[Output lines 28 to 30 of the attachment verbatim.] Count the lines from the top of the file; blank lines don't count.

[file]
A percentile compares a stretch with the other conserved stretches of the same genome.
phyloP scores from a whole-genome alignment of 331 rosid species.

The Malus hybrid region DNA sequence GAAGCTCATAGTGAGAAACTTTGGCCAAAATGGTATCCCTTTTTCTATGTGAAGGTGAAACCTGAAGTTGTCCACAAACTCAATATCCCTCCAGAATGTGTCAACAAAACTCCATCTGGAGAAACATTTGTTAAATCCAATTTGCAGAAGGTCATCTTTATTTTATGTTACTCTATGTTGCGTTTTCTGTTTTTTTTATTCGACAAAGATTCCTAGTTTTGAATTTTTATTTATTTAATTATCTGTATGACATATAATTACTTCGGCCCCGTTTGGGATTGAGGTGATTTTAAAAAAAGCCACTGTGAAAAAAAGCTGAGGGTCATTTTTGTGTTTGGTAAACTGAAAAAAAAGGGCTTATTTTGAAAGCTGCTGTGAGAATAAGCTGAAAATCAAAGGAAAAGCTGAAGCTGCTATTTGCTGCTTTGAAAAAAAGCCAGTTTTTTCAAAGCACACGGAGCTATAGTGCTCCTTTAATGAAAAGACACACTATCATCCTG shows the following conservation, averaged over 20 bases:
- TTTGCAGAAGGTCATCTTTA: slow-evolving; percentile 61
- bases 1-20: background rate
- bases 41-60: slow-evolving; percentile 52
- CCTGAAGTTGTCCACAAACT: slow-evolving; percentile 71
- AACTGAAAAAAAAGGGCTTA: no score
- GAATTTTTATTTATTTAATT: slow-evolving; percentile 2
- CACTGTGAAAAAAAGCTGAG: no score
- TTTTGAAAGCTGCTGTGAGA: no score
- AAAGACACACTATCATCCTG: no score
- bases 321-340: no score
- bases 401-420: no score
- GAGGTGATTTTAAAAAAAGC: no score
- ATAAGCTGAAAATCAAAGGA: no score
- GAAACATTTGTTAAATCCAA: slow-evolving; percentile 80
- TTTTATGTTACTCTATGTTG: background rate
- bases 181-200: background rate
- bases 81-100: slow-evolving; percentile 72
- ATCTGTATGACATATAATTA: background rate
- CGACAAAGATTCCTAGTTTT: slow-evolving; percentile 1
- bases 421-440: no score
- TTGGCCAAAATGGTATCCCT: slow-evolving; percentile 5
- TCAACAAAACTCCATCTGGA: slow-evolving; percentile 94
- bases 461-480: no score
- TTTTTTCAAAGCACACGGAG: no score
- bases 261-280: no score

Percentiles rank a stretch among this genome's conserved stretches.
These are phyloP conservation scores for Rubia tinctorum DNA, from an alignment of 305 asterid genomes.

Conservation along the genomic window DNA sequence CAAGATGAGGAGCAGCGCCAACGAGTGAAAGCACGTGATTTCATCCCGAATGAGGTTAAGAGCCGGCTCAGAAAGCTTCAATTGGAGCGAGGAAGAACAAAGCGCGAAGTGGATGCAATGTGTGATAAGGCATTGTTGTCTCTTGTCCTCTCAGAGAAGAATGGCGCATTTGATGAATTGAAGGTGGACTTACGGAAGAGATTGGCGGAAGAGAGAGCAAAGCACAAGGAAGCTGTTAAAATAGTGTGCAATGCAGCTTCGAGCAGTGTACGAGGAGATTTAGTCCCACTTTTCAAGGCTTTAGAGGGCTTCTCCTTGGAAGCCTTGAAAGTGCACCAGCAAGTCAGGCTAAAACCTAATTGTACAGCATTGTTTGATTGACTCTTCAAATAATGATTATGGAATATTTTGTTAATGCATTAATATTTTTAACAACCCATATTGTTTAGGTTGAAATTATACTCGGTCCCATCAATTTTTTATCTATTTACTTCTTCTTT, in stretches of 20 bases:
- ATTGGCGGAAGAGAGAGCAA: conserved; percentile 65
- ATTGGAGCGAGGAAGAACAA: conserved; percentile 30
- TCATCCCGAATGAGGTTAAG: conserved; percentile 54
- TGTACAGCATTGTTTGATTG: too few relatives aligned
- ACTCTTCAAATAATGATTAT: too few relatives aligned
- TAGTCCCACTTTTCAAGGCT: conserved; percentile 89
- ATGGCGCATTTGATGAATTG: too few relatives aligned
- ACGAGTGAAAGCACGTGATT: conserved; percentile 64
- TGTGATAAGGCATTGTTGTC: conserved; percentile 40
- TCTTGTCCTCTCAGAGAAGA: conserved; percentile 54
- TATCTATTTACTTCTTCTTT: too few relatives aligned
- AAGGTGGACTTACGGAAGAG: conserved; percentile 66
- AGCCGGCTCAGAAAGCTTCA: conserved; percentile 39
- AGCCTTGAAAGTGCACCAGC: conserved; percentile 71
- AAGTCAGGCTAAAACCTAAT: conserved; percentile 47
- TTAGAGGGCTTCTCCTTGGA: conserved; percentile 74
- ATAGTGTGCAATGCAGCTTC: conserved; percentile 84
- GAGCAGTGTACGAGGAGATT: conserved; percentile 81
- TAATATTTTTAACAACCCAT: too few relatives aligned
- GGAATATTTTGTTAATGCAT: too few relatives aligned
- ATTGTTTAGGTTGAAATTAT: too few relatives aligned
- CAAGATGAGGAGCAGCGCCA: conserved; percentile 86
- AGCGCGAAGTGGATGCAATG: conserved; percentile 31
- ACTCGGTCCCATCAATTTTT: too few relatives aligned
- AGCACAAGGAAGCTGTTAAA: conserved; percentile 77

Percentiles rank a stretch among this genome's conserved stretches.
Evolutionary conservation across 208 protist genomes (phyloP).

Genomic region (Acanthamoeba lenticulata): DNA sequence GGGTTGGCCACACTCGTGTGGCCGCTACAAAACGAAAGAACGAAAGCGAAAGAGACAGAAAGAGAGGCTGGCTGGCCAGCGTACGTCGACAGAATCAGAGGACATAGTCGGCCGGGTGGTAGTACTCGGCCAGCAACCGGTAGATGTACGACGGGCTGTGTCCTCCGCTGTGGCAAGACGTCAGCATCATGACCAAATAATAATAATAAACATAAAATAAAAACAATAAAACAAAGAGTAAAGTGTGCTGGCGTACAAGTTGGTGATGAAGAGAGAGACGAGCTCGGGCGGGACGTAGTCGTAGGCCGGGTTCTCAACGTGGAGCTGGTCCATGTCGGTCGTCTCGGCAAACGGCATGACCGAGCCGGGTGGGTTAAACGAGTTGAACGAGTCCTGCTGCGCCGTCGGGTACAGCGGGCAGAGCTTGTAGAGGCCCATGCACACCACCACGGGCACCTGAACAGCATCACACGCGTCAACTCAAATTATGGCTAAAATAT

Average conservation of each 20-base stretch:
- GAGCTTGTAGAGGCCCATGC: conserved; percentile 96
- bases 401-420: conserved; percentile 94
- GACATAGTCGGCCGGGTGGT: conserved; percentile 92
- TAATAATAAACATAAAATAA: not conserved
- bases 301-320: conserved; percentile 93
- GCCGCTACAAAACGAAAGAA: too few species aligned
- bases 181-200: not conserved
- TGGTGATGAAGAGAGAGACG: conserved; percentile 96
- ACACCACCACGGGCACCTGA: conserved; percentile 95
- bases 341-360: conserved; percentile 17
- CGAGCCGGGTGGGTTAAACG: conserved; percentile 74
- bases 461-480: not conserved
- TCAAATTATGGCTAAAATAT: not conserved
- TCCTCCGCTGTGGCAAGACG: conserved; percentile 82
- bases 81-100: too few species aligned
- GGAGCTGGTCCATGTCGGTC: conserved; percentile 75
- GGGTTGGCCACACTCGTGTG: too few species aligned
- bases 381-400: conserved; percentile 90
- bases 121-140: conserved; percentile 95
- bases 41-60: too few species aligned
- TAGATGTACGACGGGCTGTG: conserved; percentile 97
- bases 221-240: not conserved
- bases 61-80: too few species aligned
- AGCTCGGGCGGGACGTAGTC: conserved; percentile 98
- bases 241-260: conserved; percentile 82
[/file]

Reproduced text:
- bases 261-280: no score

Percentiles rank a stretch among this genome's conserved stretches.
These are phyloP conservation scores for Rubia tinctorum DNA, from an alignment of 305 asterid genomes.